Dear Editor: The year was 1968. I was a seven-year- old in the second grade at Our Lady Help of Christians (OLHC) when my mother came home from an open school night and told me, “Hey, Ken, someone in your class has a very famous father. I just met the girl’s mother this evening.”
I asked who, and my mother said the name was Hodges, and the girl’s father was famous for baseball. Gil Hodges and his wife, Joan, were so much like my parents: devout Catholics who believed in a Catholic education at OLHC for their children.
Hodges had just taken over as manager of the Mets after a great playing career, mostly with the Brooklyn Dodgers.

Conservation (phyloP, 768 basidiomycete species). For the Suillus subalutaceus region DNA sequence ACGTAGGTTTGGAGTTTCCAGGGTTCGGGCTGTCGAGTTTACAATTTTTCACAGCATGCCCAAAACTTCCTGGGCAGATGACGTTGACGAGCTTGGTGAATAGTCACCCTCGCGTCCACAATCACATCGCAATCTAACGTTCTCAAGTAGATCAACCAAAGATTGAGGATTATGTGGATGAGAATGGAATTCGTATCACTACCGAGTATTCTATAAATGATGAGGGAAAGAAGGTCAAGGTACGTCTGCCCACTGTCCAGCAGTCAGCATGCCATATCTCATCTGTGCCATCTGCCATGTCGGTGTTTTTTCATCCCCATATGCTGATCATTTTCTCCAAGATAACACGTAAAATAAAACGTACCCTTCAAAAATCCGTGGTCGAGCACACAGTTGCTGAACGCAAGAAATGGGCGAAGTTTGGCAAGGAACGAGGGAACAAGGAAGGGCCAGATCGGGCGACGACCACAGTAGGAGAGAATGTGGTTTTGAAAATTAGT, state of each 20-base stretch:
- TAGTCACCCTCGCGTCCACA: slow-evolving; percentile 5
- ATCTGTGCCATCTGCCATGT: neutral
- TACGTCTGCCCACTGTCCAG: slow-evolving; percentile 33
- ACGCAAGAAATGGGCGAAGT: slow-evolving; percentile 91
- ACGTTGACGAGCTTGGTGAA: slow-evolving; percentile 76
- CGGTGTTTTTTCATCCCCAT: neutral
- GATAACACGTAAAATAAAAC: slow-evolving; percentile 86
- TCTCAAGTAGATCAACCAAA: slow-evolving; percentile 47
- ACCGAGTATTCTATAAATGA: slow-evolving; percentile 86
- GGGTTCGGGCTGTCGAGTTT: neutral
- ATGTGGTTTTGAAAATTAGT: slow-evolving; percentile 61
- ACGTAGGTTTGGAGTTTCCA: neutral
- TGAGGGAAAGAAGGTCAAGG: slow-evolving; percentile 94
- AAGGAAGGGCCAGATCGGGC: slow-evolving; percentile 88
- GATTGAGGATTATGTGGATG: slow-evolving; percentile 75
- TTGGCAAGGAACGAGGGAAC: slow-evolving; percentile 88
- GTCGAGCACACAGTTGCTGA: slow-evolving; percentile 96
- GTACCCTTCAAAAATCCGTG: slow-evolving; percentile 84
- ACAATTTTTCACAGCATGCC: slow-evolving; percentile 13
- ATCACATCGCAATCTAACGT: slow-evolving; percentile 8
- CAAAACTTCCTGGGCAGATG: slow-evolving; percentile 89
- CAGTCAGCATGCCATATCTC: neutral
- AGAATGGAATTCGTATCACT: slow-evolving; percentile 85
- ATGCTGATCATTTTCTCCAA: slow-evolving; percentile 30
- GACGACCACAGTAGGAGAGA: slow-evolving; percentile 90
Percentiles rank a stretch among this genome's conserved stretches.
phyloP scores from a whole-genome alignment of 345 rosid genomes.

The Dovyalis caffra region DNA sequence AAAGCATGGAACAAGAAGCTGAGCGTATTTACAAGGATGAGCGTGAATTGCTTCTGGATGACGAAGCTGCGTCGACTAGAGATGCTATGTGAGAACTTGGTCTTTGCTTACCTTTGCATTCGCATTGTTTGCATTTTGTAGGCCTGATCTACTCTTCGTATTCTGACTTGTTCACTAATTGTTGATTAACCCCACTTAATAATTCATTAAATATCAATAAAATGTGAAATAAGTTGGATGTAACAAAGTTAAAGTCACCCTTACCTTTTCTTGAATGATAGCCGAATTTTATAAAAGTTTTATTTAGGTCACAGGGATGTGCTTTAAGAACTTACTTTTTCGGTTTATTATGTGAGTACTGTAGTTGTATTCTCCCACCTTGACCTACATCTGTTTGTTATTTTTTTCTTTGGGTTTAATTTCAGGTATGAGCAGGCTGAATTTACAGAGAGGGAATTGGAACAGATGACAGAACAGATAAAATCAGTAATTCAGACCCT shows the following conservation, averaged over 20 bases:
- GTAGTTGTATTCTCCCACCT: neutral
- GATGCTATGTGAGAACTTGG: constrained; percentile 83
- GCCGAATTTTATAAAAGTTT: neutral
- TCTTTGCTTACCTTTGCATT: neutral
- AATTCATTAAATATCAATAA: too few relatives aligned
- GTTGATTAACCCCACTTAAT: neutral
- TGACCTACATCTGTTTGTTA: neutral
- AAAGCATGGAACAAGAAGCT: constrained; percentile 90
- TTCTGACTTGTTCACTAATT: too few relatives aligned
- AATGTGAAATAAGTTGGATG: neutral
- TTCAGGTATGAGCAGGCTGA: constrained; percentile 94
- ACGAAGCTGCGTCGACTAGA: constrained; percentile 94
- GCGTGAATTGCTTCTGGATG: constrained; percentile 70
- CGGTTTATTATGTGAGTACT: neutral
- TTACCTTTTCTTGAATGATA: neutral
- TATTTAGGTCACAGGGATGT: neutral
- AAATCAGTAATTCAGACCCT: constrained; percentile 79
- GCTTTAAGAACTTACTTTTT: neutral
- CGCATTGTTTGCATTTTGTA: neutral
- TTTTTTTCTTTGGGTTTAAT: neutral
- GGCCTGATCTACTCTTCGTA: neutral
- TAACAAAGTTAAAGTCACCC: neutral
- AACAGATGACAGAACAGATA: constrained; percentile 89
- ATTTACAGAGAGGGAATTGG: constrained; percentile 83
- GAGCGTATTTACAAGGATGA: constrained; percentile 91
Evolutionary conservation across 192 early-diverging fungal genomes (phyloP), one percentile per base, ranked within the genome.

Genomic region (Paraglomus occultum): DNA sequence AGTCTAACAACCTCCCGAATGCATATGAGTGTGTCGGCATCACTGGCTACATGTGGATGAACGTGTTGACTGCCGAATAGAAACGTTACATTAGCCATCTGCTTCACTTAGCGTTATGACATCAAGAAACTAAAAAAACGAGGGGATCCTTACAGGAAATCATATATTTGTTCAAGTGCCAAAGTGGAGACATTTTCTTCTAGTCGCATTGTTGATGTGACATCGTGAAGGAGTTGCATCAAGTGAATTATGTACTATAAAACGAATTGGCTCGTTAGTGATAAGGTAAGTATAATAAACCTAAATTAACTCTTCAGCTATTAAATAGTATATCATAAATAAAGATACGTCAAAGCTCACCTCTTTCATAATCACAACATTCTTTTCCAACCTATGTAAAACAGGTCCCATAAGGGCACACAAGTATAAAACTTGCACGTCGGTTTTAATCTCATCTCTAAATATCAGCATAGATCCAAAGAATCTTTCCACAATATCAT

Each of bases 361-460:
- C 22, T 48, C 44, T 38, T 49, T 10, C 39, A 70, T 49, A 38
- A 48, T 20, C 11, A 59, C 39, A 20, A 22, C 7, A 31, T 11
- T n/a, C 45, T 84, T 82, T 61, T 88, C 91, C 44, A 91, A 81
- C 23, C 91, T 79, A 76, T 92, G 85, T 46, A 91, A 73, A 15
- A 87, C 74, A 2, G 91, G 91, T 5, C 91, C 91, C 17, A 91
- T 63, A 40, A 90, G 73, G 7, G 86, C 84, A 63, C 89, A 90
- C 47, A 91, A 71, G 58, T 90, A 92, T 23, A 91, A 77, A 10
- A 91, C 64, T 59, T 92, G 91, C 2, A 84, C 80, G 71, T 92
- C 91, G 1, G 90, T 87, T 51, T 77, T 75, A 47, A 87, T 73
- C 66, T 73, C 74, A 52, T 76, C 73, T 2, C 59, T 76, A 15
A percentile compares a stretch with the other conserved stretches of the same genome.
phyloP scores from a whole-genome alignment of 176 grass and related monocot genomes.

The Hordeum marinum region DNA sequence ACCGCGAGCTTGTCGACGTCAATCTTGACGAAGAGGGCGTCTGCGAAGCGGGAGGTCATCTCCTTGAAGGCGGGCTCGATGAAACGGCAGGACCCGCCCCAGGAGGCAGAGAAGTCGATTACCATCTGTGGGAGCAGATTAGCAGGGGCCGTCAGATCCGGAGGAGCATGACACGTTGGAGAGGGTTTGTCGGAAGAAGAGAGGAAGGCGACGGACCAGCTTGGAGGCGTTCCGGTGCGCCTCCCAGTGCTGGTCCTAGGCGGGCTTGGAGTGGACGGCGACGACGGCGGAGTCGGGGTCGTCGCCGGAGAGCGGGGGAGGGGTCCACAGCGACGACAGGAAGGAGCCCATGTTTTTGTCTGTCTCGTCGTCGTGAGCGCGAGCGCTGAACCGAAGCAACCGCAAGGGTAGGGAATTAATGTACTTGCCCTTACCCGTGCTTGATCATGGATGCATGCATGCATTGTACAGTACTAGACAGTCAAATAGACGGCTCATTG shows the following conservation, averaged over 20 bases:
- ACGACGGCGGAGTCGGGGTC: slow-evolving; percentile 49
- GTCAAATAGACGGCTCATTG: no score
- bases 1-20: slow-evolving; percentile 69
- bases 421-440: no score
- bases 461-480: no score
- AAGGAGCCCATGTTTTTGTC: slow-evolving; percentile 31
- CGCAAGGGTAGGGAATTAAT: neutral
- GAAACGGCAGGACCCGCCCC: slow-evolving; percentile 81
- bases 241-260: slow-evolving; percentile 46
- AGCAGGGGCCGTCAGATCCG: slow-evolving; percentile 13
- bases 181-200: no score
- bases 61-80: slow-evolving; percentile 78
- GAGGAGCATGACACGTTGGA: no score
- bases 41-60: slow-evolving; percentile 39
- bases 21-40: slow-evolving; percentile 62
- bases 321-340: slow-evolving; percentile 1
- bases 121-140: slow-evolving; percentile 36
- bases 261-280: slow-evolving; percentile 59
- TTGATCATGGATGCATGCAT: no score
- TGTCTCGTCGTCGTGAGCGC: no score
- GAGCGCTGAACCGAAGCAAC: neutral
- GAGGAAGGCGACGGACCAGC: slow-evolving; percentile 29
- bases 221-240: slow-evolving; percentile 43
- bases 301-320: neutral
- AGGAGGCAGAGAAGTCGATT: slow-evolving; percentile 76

The Mets had always been a miserable team, but new manager Hodges used the 1968 season to evaluate the talent he was given.
In the summer of 1969, the Mets surged ahead of all the other teams in the standings. Then, in October, 1969, Hodges coached the Mets and they shut down the Baltimore Orioles to win the World Championship. It was a miracle, almost akin to a biblical miracle we studied at OLHC. Only this miracle we witnessed in front of our very own eyes. The OLHC/Midwood neighborhood was delirious for one of OLHC’s very own – Gil Hodges – became Moses. He led us to the Promised Land.
Gil Hodges died suddenly from a heart attack at the age of 47, just two-and-a-half years after this miracle. However, his baseball skills, his great character, and yes – his miracle – will never be forgotten. On my count, he is in every New Yorker’s Hall of Fame.